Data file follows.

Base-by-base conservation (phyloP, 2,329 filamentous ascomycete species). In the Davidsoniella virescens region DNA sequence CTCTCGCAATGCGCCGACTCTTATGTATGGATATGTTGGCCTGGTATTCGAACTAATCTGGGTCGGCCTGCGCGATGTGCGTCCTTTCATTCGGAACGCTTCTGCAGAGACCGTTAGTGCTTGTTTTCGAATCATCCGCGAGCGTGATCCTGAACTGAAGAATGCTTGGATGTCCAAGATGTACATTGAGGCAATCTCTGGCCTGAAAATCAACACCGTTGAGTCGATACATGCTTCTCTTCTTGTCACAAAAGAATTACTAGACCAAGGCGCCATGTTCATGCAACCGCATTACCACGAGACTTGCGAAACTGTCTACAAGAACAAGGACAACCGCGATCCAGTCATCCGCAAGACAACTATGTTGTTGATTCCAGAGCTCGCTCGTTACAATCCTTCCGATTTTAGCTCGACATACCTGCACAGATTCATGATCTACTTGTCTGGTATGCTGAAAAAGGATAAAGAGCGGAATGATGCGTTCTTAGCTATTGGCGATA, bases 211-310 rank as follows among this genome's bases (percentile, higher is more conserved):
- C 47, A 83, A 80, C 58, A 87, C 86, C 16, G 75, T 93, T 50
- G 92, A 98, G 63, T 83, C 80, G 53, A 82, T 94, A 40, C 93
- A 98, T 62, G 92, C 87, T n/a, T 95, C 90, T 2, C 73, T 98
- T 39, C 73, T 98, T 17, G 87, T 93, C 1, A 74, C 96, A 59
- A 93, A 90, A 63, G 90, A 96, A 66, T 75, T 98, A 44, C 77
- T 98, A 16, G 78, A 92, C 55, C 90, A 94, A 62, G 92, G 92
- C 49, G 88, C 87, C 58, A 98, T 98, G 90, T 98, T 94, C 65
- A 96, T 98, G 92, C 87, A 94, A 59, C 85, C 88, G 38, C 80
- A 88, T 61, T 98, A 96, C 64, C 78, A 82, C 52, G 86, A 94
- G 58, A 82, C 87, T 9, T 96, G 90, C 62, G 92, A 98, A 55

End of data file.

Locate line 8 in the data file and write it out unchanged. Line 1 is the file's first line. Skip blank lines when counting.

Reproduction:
- C 49, G 88, C 87, C 58, A 98, T 98, G 90, T 98, T 94, C 65